Did you know it over 80% of Americans have bar marks?
The stretch marks, medically known as "striae distensae", seem to have a moment lately.
From brands that take initiatives to stop photon shopping out bar marks on their models, to rappers who violate loving a woman with bar features, it seems like we can't seem to forget them.
Chances are you won't be able to keep your markers from your hips or your chest, or maybe not in your mind when the swimsuit season comes around.
But besides that our stretch marks would at least pay rents if they will live permanently on their stomachs, chances are that you actually do not know much about bar marks (and you are not alone).
Perhaps part of the approval of bar features is knowing where they come from, how they can change over time and how we can lovingly treat them instead of trying to scrub them off with a magical moisturizer that promises us the world.
Well, you're lucky, because that's exactly what we're getting into today!
We'll talk about bar marks.
From the science behind them to the methods of fading them, to the body-positive "stretch marks acceptance" movement that has taken the pop culture by storm.
Let's take it!
Where are the bar marks from?
Chances are you noticed your first bar marks sometime in your teens, after puberty.
Along with acne, suddenly smelly forearms and budding body hair, we also had to deal with some new "tiger strips" on our bodies – good!
Puberty is one of the most common times for the body to get bar characteristics, and this is because bar marks occur when the body's skin is drawn for rapid growth.
Of course, your body has been growing for a large part of your life, so why do we only get stretch marks sometimes?
Well, it's about the speed and quantity you grow on.
The skin is naturally very elastic, but when stretched (which means too fast or too large a volume at a time), your body's normal collagen production interferes and stretch marks can be formed.
The skin's top layer (epidermis) and the second layer of the skin (dermis) come to play here.
Dermis contains collagen bundles, which are drawn up when the skin has to stretch too quickly.
These collagen bundles are torn away from the larger bundle.
When the skin stops growing, these collagen bundles are evident in the epidermis and voila – now you have bar marks.
I think it is safe to say that most of us have got 10-15 pounds over a year before, and we probably didn't get bar features because the body can adjust during that time period.
But if we were to get 20 + pounds in a month? That's when you might start to see some bar marks.
Because of this, there are two major periods where women are likely to get some stretch marks: puberty and pregnancy.
In fact, there have been historical artifacts documenting the presence of bar marks (and people trying to get rid of bar marks), since antiquity.
Ancient Egyptian women had their own special oils that they would rub on their postpartum bockies in an attempt to reduce the appearance of their bar marks.
It is not surprising that the most common areas for women to have bar marks lie around the breasts, buttocks, thighs and hips (all areas that tend to grow rapidly during both puberty and / or pregnancy).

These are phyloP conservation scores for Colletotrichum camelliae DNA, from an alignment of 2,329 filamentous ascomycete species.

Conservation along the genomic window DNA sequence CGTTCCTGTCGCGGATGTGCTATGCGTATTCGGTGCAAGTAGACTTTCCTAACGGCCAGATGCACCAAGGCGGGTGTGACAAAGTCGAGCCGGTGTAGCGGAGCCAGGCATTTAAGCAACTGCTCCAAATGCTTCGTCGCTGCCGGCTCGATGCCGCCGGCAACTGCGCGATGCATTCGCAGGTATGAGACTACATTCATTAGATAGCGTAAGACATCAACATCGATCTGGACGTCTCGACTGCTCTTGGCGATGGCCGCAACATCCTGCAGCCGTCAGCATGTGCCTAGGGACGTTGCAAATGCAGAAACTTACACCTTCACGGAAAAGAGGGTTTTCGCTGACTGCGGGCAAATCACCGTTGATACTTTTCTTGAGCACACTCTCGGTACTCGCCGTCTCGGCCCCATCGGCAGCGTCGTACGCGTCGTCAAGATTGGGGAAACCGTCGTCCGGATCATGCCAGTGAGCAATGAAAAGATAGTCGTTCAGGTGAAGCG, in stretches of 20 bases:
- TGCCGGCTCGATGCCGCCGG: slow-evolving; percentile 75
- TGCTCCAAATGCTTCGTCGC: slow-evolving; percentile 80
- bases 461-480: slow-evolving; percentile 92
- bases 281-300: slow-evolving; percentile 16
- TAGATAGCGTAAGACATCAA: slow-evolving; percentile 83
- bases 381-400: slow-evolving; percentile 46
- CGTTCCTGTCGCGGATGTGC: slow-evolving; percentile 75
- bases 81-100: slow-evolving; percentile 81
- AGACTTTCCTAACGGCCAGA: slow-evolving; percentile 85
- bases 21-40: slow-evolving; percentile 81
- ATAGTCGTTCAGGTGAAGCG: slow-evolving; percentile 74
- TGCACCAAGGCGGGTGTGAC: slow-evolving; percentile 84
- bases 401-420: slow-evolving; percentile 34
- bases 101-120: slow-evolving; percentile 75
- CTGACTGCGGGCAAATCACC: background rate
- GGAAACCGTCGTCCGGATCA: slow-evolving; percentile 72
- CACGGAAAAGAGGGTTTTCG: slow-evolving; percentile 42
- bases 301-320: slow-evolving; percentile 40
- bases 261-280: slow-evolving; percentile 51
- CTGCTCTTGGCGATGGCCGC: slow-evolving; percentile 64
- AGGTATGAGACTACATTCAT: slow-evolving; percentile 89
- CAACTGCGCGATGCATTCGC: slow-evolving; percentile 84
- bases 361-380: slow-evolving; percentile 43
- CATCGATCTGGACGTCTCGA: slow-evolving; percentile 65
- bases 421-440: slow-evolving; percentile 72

As I mentioned, anyone who has ever gone through a period of rapid weight gain will probably also see bar marks – and that doesn't necessarily mean fat.
In fact, it is a common myth that bar marks are a sign that you need to lose weight – it is totally untrue!
Stretch marks often occur on men and women who are bodybuilders because of their rapid growth in the muscles, which you can imagine causes the skin to stretch a lot.
If you just did a double-take when reading that sentence, here's a clarification: guys can also get bar marks!
Because males do not go through similar bodily processes that women do (re: puberty and pregnancy), they are less likely to get bar marks, but it is definitely possible!
In fact, studies estimate that 40 percent of men will develop bar marks.
Men usually get bar marks on their upper thighs, upper arms, buttocks and back.
But some people, whether men or women, are more likely to develop bar marks than others.
A great differentiator? How thick your skin is (and I mean literally, not metaphorically).
If you have a naturally thicker skin with a lot of elasticity, you are less likely to develop stretch marks.
You may also be more likely to get pronounced bar marks if you have a naturally darker skin or sunbathing.
So if you needed another reason to skip the solarium or slather on extra sunscreen before your day at the beach, this is it!
UV exposure can make old bar features seem worse (not to mention death of other disadvantages of getting too much sun).
When in doubt, always double on sunscreen.
Another reason why you see more strokes than you expect? Steroid-containing skin creams or Cushing's syndrome.
Cushing's syndrome is a condition that exposes your body to high levels of cortisone for long periods.
You can read more about cortisone and Cushing's syndrome here.
Creams such as hydrocortisone, when used for long periods, can cause your body to produce bar marks.
The same applies to people taking oral corticosteroid supplements.